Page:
Here’s Why You Can’t Recruit or Retain Black People and What You Can Begin to Do About It
“..institutions commonly and unconsciously assume POC [People of Color] who are invited into the institution should not only be grateful but should also want to be like the white people who invited them.” -Ruth King, Mindful of Race
Organizations often reach out to us to discuss their community engagement dilemma or ways to recruit and retain Black people in board and/or staff positions. I immediately ask two key questions, Are you ready to transform your culture? What is the evidence that you are ready?
Most are not ready to answer these questions because they have not made the correlation with their culture and their intention to engage more Black people. Our premise is this-ALL organizations center white dominant culture. And if an organization wants to engage Black, Indigenous, People of Color they must dig up this root and plant something different.
Simply, Black folx are not joining your cause or staying as employees because your organization centers perceived whiteness or the “white way”. And Black folx can feel and see it. This means that they cannot (and will not due to potential harm and retaliation) show up as their authentic selves.
No one wants to wear a mask long-term. I can guarantee that you are not paying enough or offering enough support for Black folx to endure this.
As defined by Tema Okun, White dominant culture or white supremacy culture is defined as:
The explicit and subtle ways that the norms, preferences and fears of white European descended people overwhelmingly shape how we organize our work and institutions, see ourselves and others, interact with one another and with time, and make decisions.
Okun has compiled 22 white dominant culture norms that show up in institutions and compares them to antidotes and alternatives to white dominant culture norms. With this tool, organization members have an opportunity to begin to interrogate how these norms might apply to themselves or play out within the organization.
Then, each member needs to be curious about how the antidotes and alternatives could apply to each person, their work and the organization.
At CBV, we continually unpack these in our own organizational structure and help other organizations to do the same. So, if you want to do the work to shift your culture to recruit and retain Black people, here are our top 5 foundational white dominant culture norms to begin to root out.
The Top 5 Foundation White Dominant Culture Norms to Begin to Root Out
As you read through these norms, commit to reflection.
Reflection: What can you personally do to make a change, or pivot, from the left column to the right column? What can your organization do?
|Taking unearned credit for wins. Co Opting local organizing efforts, or the work of other staff. Treating core campaign issues as more important than issues that other people are working on.||Taking time to build relationships based on trust. Focus is on ‘building a bigger pie’ instead of fighting over a slice. Mutual support and promotion of each other’s campaigns and issues|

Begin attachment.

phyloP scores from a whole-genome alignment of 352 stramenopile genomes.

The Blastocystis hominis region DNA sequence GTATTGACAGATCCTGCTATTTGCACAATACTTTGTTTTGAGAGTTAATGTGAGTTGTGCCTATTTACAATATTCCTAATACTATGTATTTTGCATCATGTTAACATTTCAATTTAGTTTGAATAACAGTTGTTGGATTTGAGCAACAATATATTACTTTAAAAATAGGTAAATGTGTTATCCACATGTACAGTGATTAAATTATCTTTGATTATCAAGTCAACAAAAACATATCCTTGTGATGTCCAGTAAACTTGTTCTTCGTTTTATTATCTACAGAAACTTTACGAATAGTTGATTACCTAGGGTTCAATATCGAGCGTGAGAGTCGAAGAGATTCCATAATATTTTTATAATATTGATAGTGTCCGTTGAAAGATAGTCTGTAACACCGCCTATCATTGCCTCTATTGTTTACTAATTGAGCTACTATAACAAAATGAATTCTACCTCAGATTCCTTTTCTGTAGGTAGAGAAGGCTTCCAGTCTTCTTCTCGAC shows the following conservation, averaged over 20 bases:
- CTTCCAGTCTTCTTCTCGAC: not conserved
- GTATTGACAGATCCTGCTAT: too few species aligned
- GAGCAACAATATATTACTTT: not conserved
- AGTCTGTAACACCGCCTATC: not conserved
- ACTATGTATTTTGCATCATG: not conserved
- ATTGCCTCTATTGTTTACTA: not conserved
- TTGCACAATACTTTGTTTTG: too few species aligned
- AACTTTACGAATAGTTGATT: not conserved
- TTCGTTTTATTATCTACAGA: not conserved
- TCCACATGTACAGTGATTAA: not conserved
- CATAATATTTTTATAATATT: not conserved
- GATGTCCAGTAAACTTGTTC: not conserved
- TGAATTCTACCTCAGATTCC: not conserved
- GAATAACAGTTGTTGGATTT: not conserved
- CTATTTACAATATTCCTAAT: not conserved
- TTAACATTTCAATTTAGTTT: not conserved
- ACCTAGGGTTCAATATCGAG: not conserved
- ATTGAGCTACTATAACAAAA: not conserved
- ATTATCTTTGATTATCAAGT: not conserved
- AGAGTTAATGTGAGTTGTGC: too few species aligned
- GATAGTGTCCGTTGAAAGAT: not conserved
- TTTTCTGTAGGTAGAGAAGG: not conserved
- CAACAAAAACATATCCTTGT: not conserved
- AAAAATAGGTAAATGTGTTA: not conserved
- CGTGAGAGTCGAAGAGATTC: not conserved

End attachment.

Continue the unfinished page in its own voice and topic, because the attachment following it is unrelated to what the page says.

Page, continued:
|Power Hoarding||VS||Power Sharing|
|Ideas from less senior people are treated as a threat, information and decision making is confidential. Holding on to resources, scarcity mindset.||Ideas at all levels are valued for the positional expertise they represent, ideas from others are requested and space is made for them to be heard. Budgets are made available for viewing, providing input on, and resources are shared equitably and appropriately.|
|Comfort with Predominantly White Leadership||VS||Leadership Representative of the Communities Most Affected by Inequity|
|Defaulting to all or mostly white leadership using urgency and lack of available, qualified People of Color as justifications for doing so.||Take time to weave into the fabric of the organization a critical mass of equity-oriented People of Color in leadership and on staff at large. Create inclusive culture. With graceful awareness, acknowledge that we’re all unconsciously socialized to see physical features that are more white European, including lighter skin, as ‘better’. Be mindful of how norms of the white, middle class can easily permeate the main organizational culture.|
|Individualism & Separateness||VS||Community & Collectivism|
|Focus is on single charismatic leaders, working in isolation, from each other and from other organizations.||Working together, working from a movement lens. Understanding that to change everything it takes everyone. Understand interdependence of all social struggles.|
|Over-working as Unstated Norm||VS||Self-care/Community Care|
|Encourages people to work through weekends and into the night (directly or passively by setting up work plans that are unachievable in a 40-hour week) – ignoring how Black and Brown people have been historically and systemically requested to take on physically taxing work by white bosses.||Actively encouraging a culture of self-care and community care in which people care about each other’s physical and emotional well-being, supporting time boundaries and are considerate of time zone difficulties, parental needs, personal health issues, etc. Work plans include 20% of unscheduled time to enable space for the inevitable unpredictable tasks that emerge.|